Oregon prison tackles solitary confinement with Blue Room experiment
Posted on Aug 22nd, 2014
"I really benefit from these nature videos in a profound way that makes me have a better outlook on life."
by Bryan Denson | firstname.lastname@example.org
Oregon's most incorrigible prisoners spend 23 hours, 20 minutes a day alone in cells deep inside a sprawling prison complex near Ontario.
They live behind steel doors in the Intensive Management Unit, which occupies 20 tiers of the Snake River Correctional Institution. The IMU is a dispiriting home for its 216 occupants and the prison staffers paid to keep them from slipping into madness or killing themselves.
Prison officials across the United States have spent the last few years debating how to help tens of thousands of prisoners cope in solitary confinement, the housing of last resort for violent, combative, or escape-prone inmates. Many human rights groups condemn the highly restrictive cells as an incubator for mental illness.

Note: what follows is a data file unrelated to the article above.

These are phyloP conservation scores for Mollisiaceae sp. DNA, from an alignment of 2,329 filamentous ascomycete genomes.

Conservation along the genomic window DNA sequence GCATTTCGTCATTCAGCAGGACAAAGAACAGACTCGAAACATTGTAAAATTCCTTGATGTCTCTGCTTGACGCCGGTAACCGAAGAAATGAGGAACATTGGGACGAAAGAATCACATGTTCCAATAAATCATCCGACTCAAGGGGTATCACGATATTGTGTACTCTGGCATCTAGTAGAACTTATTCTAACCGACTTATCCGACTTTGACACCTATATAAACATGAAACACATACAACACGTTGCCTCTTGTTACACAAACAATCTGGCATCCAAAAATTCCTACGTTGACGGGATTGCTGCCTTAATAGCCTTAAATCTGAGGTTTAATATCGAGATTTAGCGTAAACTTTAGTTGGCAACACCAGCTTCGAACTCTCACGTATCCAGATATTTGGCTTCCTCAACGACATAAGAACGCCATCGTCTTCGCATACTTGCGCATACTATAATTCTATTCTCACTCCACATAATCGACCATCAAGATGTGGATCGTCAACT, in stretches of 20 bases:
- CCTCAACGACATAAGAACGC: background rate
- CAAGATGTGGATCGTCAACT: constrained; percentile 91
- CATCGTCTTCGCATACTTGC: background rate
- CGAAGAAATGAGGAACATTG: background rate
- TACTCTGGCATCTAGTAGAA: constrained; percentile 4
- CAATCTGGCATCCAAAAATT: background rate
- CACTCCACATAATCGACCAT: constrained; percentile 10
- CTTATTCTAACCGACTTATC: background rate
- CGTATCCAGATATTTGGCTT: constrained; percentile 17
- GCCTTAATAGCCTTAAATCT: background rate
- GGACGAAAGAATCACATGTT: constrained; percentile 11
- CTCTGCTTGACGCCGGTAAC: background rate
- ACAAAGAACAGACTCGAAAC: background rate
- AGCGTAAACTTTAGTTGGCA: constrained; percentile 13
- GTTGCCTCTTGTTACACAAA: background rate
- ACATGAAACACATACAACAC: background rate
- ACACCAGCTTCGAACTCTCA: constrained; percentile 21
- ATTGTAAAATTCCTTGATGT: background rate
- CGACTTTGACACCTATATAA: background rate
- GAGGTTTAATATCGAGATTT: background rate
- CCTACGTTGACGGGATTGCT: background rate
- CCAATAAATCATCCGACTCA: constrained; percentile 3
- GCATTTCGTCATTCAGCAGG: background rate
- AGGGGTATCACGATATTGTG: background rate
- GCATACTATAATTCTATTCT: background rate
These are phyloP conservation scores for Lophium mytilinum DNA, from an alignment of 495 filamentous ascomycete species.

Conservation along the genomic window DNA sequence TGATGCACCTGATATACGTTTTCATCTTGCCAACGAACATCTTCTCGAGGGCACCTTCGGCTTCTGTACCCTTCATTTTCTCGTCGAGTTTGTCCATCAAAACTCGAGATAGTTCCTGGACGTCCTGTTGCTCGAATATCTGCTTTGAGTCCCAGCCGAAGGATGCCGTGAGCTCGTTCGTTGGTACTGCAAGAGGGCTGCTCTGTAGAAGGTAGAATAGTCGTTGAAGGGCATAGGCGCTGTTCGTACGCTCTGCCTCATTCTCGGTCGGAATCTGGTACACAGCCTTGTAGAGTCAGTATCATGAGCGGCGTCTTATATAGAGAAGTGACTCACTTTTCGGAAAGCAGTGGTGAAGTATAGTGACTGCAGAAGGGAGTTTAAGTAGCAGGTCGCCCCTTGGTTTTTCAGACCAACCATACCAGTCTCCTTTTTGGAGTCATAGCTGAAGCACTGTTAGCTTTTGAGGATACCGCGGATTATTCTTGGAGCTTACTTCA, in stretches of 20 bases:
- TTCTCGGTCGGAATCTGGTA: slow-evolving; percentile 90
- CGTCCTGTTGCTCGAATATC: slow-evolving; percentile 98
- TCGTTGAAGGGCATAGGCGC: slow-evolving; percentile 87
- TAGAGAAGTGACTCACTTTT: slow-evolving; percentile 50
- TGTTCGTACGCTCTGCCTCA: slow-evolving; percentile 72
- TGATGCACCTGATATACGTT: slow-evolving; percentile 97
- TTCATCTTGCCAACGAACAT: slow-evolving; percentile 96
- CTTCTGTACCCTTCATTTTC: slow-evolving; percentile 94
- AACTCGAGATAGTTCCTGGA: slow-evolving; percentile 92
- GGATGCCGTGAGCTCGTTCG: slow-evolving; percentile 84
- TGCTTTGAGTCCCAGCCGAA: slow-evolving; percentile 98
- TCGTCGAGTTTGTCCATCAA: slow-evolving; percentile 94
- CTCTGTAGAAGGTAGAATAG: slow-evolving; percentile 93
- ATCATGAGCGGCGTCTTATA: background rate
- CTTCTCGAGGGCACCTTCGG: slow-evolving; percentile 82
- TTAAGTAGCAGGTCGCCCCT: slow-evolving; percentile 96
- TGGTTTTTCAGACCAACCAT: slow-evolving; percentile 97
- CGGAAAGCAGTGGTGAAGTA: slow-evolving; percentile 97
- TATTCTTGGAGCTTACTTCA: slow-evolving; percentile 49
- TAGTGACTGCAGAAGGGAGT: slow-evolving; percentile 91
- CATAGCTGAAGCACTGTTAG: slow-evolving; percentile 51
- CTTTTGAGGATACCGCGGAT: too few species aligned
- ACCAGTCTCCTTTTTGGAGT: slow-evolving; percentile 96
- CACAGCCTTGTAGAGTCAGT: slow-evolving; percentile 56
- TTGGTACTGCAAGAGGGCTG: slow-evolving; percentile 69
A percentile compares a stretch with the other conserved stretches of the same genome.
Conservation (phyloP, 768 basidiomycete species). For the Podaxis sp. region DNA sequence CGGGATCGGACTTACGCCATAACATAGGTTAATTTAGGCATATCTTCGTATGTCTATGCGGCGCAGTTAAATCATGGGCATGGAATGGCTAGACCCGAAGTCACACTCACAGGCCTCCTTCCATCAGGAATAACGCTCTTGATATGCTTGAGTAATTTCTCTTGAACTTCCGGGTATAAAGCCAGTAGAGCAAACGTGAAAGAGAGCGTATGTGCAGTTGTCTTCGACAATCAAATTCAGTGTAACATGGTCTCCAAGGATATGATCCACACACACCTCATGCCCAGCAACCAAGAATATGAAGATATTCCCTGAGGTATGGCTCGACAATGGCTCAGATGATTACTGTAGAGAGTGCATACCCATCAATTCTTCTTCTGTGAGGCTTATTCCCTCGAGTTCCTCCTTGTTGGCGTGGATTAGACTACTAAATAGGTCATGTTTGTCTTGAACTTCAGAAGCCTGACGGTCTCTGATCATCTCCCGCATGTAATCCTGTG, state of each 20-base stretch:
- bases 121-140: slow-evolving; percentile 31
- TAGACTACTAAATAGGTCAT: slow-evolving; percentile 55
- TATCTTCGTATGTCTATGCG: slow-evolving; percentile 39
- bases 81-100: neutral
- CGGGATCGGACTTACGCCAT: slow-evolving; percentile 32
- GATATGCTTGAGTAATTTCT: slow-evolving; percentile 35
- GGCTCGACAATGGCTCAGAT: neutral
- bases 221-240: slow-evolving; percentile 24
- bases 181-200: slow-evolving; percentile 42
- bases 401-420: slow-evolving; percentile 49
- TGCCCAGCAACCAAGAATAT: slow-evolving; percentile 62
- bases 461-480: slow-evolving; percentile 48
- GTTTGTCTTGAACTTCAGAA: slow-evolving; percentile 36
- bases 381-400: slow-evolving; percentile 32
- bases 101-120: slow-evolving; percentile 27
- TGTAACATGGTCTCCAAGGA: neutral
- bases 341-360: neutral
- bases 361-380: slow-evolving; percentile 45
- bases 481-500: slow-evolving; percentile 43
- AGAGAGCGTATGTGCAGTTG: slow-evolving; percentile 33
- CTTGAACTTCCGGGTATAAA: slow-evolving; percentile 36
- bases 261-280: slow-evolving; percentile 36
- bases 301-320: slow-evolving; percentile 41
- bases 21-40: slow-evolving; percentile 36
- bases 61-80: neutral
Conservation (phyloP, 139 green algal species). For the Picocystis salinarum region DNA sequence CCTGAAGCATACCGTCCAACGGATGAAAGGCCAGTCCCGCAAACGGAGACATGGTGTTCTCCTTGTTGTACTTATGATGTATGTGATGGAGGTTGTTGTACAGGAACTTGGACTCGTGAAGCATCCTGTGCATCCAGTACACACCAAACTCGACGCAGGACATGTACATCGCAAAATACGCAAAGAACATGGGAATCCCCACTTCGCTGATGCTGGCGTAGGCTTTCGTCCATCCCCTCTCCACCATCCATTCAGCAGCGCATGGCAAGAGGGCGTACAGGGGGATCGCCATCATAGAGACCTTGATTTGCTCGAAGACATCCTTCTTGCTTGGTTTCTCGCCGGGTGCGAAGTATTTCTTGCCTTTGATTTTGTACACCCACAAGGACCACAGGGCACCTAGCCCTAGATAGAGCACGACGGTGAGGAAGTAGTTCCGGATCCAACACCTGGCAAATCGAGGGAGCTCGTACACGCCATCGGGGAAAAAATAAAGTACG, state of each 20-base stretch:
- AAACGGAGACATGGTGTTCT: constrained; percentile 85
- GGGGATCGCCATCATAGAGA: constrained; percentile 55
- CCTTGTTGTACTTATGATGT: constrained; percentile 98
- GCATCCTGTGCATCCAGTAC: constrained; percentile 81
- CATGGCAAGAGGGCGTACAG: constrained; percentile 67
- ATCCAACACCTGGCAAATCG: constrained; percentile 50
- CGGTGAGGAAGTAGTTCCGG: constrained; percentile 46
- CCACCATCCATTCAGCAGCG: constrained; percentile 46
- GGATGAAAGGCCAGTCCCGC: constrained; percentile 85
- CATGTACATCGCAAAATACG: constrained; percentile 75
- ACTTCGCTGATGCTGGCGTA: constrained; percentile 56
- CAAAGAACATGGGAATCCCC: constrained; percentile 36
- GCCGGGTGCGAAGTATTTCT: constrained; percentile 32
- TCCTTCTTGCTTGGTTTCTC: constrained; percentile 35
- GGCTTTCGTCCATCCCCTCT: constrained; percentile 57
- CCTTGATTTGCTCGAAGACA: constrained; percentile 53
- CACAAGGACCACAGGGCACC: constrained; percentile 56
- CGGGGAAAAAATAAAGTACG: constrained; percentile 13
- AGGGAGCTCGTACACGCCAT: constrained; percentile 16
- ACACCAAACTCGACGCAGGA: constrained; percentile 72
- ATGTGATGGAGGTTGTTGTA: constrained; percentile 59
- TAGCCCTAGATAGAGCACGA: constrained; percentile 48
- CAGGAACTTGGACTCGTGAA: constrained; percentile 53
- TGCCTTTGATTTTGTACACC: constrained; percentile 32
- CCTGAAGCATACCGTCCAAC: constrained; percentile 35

About 19 months ago, Snake River officials turned for help from an offbeat source, a globetrotting forest ecologist more familiar with the canopies of Costa Rica's rainforests than the internal struggles of prisoners kept month after month in isolated quarters.
What emerged was a one-of-a-kind sanctuary known as the Blue Room.
Inside a converted recreation room, prisoners deprived of wind and sunsets and trees can reconnect with sights and sounds of the natural world. A video projector casts images against a wall: Big Sur, a brook in a dark forest, a tropical beach and 30 other nature videos.
The plan to calm prisoners and make them less violent shows promise.